Not only did the UK economy not suffer a post-Brexit recession, as many feared might happen, but in Q3, it did quite well. Alas, there may be trouble ahead.

There are lies, damned lies and the first estimate of GDP. According to this first estimate, out today (27 October), the UK economy did pretty well in the third quarter of this year, growing at 0.5%. But data gets revised, and sometimes, when the ONS, our official compiler of statistics, finishes revising its estimates of GDP, the final picture can look quite different. Sometimes, what we thought was a recession, such as the UK’s infamous double dip recession earlier this decade, turns out not to have been a recession at all. Sometimes the revision works the other way, and subsequent data is revised downwards.

The latest purchasing managers’ indexes, or PMIs, pointed to growth of 0.3% in Q3, and we may well find that. by the time the ONS has finished revising. the PMIs were closer to the truth.

But we have what we have, and imperfect though it is, let’s see what the data says.

Services up, industrial production down

It was a good quarter for services, growing by an impressive 8%, but not so good for industrial production and construction, down 0.4% and 1.4%, respectively.

Samuel Tombs, Chief UK Economist at Pantheon Macroeconomics said: "The preliminary estimate of GDP confirms that the referendum result did not send the economy into shock, but the adverse consequences of the Brexit vote will become increasingly clear as inflation shoots up and firms postpone investment over the coming quarters."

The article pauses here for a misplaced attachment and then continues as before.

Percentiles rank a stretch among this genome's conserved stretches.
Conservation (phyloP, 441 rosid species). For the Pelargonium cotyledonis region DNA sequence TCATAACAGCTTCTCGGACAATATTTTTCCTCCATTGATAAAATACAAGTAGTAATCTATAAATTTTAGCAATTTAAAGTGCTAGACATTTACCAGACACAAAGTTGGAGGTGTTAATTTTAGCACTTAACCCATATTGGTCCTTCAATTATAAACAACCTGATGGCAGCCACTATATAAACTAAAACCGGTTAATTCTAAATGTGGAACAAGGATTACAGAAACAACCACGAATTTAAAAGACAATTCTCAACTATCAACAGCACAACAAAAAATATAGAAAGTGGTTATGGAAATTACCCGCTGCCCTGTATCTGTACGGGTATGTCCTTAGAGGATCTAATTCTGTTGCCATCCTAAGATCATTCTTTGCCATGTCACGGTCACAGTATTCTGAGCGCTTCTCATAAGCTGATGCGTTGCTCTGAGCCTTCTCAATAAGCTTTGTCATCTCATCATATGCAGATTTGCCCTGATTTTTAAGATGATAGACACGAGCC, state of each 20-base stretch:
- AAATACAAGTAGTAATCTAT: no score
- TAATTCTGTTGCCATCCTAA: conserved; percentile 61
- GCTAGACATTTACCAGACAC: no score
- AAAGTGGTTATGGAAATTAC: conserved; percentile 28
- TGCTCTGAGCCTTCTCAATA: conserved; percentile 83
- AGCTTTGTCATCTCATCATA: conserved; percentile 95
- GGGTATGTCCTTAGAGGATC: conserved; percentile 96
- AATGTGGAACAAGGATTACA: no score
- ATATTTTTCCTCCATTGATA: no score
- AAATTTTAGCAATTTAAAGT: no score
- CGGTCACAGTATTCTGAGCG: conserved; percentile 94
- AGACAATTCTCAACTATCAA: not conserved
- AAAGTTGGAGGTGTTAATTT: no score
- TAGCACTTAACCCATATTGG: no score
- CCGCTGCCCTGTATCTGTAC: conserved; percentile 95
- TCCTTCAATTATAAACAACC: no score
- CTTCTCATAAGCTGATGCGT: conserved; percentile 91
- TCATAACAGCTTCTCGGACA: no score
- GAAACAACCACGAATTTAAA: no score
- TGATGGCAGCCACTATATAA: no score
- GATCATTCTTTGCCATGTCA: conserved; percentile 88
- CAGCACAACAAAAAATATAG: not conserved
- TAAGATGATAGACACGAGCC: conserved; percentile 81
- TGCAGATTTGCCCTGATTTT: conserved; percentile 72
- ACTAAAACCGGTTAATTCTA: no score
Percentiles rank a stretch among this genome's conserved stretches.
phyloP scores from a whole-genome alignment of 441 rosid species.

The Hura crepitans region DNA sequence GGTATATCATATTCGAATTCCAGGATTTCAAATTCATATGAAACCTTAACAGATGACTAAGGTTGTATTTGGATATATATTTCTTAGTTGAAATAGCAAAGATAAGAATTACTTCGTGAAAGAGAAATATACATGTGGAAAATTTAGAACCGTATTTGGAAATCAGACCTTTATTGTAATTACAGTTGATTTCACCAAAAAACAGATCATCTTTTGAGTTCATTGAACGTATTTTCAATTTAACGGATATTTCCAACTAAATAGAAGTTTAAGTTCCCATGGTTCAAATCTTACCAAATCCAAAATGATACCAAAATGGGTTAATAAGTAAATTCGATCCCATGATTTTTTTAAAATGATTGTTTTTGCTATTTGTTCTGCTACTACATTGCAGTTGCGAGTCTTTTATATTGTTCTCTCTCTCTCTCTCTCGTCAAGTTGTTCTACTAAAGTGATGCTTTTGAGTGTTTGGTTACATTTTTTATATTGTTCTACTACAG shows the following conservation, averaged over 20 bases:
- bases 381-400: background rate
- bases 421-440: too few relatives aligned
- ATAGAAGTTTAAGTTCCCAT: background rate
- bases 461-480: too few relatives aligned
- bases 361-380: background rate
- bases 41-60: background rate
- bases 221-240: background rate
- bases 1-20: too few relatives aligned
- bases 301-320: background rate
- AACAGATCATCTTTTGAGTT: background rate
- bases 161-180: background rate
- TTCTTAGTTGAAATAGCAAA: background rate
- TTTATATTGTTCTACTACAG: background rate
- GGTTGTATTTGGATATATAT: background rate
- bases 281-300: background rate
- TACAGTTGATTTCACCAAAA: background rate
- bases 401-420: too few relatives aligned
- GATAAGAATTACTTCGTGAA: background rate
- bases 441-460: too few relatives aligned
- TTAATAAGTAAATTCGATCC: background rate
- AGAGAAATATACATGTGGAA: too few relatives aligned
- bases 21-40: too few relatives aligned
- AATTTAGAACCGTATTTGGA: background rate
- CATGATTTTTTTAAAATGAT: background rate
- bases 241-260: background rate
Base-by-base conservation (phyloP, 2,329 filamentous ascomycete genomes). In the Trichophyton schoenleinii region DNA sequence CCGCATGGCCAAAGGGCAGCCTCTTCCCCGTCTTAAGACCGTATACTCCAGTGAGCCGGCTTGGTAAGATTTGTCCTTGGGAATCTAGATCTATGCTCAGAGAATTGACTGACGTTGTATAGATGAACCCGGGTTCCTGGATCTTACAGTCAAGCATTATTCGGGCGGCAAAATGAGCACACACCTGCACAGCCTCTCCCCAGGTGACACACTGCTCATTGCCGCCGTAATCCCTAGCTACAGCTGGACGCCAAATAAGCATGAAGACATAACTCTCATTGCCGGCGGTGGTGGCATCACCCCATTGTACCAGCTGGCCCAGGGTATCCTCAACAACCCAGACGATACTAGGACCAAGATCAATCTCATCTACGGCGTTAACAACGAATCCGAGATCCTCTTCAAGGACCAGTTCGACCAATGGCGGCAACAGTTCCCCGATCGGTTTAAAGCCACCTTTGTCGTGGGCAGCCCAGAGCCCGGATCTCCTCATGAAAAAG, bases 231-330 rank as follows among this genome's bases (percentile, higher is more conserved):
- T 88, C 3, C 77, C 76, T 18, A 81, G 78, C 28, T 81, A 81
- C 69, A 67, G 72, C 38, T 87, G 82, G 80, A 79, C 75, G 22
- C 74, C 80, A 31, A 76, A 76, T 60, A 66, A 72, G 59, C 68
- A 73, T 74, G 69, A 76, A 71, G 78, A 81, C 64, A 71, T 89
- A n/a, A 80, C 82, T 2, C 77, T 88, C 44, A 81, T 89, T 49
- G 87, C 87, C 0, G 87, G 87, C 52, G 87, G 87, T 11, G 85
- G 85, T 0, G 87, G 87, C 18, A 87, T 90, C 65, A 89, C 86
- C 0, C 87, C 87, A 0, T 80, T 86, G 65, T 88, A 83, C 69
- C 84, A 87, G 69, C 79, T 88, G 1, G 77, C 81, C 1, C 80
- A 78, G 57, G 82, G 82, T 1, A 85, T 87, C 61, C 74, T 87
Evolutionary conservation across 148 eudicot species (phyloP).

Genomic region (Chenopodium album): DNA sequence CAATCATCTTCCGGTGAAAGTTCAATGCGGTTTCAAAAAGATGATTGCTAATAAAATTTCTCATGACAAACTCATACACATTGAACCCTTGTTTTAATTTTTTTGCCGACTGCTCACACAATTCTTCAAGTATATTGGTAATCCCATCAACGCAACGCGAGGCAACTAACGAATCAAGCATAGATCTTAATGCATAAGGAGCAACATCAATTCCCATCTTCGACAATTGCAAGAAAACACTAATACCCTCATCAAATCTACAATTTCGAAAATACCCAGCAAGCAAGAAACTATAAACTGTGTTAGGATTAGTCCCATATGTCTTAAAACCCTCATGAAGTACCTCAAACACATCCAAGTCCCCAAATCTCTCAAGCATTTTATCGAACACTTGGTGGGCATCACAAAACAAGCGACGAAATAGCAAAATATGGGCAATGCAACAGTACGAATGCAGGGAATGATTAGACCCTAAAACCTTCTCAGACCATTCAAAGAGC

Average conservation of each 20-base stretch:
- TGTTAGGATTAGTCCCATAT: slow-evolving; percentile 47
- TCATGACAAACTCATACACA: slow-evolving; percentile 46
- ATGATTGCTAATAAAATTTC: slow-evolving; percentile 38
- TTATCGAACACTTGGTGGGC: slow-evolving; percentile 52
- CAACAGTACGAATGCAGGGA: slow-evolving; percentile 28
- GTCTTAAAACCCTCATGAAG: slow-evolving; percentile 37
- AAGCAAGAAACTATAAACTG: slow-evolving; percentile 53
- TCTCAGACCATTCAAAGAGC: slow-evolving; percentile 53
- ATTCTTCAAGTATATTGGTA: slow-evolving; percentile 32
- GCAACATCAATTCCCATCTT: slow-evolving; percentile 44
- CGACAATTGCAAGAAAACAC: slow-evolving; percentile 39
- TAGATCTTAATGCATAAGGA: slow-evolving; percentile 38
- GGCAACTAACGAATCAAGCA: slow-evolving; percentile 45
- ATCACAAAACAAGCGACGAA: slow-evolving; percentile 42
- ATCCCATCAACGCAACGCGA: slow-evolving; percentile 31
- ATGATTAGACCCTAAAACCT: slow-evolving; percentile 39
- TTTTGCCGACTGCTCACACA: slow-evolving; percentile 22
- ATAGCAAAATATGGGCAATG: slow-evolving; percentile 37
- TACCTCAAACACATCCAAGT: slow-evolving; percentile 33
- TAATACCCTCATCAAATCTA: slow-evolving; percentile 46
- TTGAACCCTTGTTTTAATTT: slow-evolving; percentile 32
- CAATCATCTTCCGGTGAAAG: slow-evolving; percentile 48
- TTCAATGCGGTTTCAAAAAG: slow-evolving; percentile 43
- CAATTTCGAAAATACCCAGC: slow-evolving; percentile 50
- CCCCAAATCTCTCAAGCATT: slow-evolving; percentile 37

A sweet spot?

Ruth Gregory, UK Economist at Capital Economics said: "It could be that the economy is in a post-referendum ‘sweet spot’ whereby some of the positive developments since the vote, such as action by the MPC have been felt before the major adverse consequences, such as a rise in inflation. The actual triggering of Article 50 next year and indications of a further shift towards a ‘hard’ Brexit could prompt further falls in business sentiment and investment."

The bright side

Then again, she also said: "The rise in inflation shouldn’t be too stark by past standards and interest rates are set to remain at rock bottom for a long time. Meanwhile, Chancellor Phillip Hammond looks poised to relax the planned pace of fiscal tightening in the forthcoming Autumn Statement. As such, we only expect GDP growth to slow from about 2.0% this year to about 1.5% in 2017."

Muddling through

Stephen Devlin, Senior Economist at the New Economics Foundation said: "This is an economy that is simply muddling through. Today’s growth figures are of little reassurance or relevance to the millions facing high inflation, stagnating wages, and the prospect of significant economic turmoil.”

“The real impact of Brexit can’t be judged by a single GDP figure. If we’re to address the concerns of the left behind communities across the UK, we need to pay more attention to the number of quality jobs, regional inequalities and the effects of inflation on low earners.”